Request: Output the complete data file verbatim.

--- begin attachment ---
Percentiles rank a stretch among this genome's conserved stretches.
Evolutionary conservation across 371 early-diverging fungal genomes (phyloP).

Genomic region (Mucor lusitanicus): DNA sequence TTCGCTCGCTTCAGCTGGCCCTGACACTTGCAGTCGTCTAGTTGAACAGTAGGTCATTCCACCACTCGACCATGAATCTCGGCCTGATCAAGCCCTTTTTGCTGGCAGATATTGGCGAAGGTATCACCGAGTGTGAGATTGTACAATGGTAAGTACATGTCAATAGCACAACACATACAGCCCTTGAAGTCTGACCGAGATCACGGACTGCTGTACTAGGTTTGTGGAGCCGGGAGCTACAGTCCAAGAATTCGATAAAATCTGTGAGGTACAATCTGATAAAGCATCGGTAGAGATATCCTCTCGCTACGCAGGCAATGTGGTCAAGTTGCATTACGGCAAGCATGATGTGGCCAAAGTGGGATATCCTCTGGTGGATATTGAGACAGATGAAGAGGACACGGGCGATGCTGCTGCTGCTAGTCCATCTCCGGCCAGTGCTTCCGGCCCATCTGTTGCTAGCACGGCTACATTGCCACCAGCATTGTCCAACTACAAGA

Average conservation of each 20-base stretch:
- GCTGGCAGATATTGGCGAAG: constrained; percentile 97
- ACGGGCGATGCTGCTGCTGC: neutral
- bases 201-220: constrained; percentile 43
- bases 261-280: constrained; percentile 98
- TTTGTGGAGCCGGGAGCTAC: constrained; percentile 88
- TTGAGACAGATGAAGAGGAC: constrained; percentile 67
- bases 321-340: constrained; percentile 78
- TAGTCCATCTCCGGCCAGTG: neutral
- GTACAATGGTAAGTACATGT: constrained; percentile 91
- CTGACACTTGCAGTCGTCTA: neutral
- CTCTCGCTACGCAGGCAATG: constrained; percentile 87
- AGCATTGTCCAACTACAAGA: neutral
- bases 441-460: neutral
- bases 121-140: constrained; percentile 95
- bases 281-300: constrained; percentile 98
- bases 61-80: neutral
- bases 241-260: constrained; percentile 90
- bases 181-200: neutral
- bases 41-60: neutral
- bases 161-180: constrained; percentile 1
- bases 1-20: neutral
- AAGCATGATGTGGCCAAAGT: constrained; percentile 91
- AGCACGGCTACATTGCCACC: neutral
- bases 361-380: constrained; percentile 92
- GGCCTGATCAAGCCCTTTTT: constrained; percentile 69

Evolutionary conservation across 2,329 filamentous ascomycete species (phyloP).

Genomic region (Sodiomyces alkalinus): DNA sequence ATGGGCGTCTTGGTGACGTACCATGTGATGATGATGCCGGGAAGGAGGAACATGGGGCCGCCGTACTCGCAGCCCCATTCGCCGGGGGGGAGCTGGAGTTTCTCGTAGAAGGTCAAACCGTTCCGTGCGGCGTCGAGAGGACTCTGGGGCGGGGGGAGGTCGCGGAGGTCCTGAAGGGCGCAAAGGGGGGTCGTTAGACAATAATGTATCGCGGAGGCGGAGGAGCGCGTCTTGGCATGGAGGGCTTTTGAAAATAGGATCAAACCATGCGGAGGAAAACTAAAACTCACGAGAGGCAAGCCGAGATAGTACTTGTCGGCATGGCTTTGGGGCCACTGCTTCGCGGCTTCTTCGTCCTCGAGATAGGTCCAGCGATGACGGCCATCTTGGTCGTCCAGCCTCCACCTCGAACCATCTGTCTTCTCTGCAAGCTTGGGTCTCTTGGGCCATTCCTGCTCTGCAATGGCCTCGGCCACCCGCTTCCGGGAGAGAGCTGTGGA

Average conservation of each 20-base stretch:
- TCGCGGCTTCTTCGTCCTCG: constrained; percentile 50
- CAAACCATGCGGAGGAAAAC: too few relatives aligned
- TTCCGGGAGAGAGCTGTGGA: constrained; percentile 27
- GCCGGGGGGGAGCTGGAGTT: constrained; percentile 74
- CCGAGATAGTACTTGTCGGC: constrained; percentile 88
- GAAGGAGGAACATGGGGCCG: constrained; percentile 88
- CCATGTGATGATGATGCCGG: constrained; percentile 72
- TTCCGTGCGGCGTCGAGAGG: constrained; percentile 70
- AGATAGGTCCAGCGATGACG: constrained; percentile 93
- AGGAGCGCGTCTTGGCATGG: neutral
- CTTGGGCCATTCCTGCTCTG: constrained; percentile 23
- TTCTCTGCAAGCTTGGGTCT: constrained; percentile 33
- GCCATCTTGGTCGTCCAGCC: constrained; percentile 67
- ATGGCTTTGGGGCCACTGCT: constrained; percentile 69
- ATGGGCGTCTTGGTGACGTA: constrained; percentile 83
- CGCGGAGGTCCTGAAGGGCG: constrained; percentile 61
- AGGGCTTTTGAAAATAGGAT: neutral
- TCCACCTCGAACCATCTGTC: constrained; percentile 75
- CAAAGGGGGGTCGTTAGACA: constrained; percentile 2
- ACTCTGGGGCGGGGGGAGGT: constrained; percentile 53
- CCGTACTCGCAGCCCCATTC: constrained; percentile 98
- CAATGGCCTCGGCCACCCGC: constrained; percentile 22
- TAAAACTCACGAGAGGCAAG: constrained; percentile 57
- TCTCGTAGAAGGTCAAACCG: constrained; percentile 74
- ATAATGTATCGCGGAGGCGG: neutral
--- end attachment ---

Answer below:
Percentiles rank a stretch among this genome's conserved stretches.
Evolutionary conservation across 371 early-diverging fungal genomes (phyloP).

Genomic region (Mucor lusitanicus): DNA sequence TTCGCTCGCTTCAGCTGGCCCTGACACTTGCAGTCGTCTAGTTGAACAGTAGGTCATTCCACCACTCGACCATGAATCTCGGCCTGATCAAGCCCTTTTTGCTGGCAGATATTGGCGAAGGTATCACCGAGTGTGAGATTGTACAATGGTAAGTACATGTCAATAGCACAACACATACAGCCCTTGAAGTCTGACCGAGATCACGGACTGCTGTACTAGGTTTGTGGAGCCGGGAGCTACAGTCCAAGAATTCGATAAAATCTGTGAGGTACAATCTGATAAAGCATCGGTAGAGATATCCTCTCGCTACGCAGGCAATGTGGTCAAGTTGCATTACGGCAAGCATGATGTGGCCAAAGTGGGATATCCTCTGGTGGATATTGAGACAGATGAAGAGGACACGGGCGATGCTGCTGCTGCTAGTCCATCTCCGGCCAGTGCTTCCGGCCCATCTGTTGCTAGCACGGCTACATTGCCACCAGCATTGTCCAACTACAAGA

Average conservation of each 20-base stretch:
- GCTGGCAGATATTGGCGAAG: constrained; percentile 97
- ACGGGCGATGCTGCTGCTGC: neutral
- bases 201-220: constrained; percentile 43
- bases 261-280: constrained; percentile 98
- TTTGTGGAGCCGGGAGCTAC: constrained; percentile 88
- TTGAGACAGATGAAGAGGAC: constrained; percentile 67
- bases 321-340: constrained; percentile 78
- TAGTCCATCTCCGGCCAGTG: neutral
- GTACAATGGTAAGTACATGT: constrained; percentile 91
- CTGACACTTGCAGTCGTCTA: neutral
- CTCTCGCTACGCAGGCAATG: constrained; percentile 87
- AGCATTGTCCAACTACAAGA: neutral
- bases 441-460: neutral
- bases 121-140: constrained; percentile 95
- bases 281-300: constrained; percentile 98
- bases 61-80: neutral
- bases 241-260: constrained; percentile 90
- bases 181-200: neutral
- bases 41-60: neutral
- bases 161-180: constrained; percentile 1
- bases 1-20: neutral
- AAGCATGATGTGGCCAAAGT: constrained; percentile 91
- AGCACGGCTACATTGCCACC: neutral
- bases 361-380: constrained; percentile 92
- GGCCTGATCAAGCCCTTTTT: constrained; percentile 69

Evolutionary conservation across 2,329 filamentous ascomycete species (phyloP).

Genomic region (Sodiomyces alkalinus): DNA sequence ATGGGCGTCTTGGTGACGTACCATGTGATGATGATGCCGGGAAGGAGGAACATGGGGCCGCCGTACTCGCAGCCCCATTCGCCGGGGGGGAGCTGGAGTTTCTCGTAGAAGGTCAAACCGTTCCGTGCGGCGTCGAGAGGACTCTGGGGCGGGGGGAGGTCGCGGAGGTCCTGAAGGGCGCAAAGGGGGGTCGTTAGACAATAATGTATCGCGGAGGCGGAGGAGCGCGTCTTGGCATGGAGGGCTTTTGAAAATAGGATCAAACCATGCGGAGGAAAACTAAAACTCACGAGAGGCAAGCCGAGATAGTACTTGTCGGCATGGCTTTGGGGCCACTGCTTCGCGGCTTCTTCGTCCTCGAGATAGGTCCAGCGATGACGGCCATCTTGGTCGTCCAGCCTCCACCTCGAACCATCTGTCTTCTCTGCAAGCTTGGGTCTCTTGGGCCATTCCTGCTCTGCAATGGCCTCGGCCACCCGCTTCCGGGAGAGAGCTGTGGA

Average conservation of each 20-base stretch:
- TCGCGGCTTCTTCGTCCTCG: constrained; percentile 50
- CAAACCATGCGGAGGAAAAC: too few relatives aligned
- TTCCGGGAGAGAGCTGTGGA: constrained; percentile 27
- GCCGGGGGGGAGCTGGAGTT: constrained; percentile 74
- CCGAGATAGTACTTGTCGGC: constrained; percentile 88
- GAAGGAGGAACATGGGGCCG: constrained; percentile 88
- CCATGTGATGATGATGCCGG: constrained; percentile 72
- TTCCGTGCGGCGTCGAGAGG: constrained; percentile 70
- AGATAGGTCCAGCGATGACG: constrained; percentile 93
- AGGAGCGCGTCTTGGCATGG: neutral
- CTTGGGCCATTCCTGCTCTG: constrained; percentile 23
- TTCTCTGCAAGCTTGGGTCT: constrained; percentile 33
- GCCATCTTGGTCGTCCAGCC: constrained; percentile 67
- ATGGCTTTGGGGCCACTGCT: constrained; percentile 69
- ATGGGCGTCTTGGTGACGTA: constrained; percentile 83
- CGCGGAGGTCCTGAAGGGCG: constrained; percentile 61
- AGGGCTTTTGAAAATAGGAT: neutral
- TCCACCTCGAACCATCTGTC: constrained; percentile 75
- CAAAGGGGGGTCGTTAGACA: constrained; percentile 2
- ACTCTGGGGCGGGGGGAGGT: constrained; percentile 53
- CCGTACTCGCAGCCCCATTC: constrained; percentile 98
- CAATGGCCTCGGCCACCCGC: constrained; percentile 22
- TAAAACTCACGAGAGGCAAG: constrained; percentile 57
- TCTCGTAGAAGGTCAAACCG: constrained; percentile 74
- ATAATGTATCGCGGAGGCGG: neutral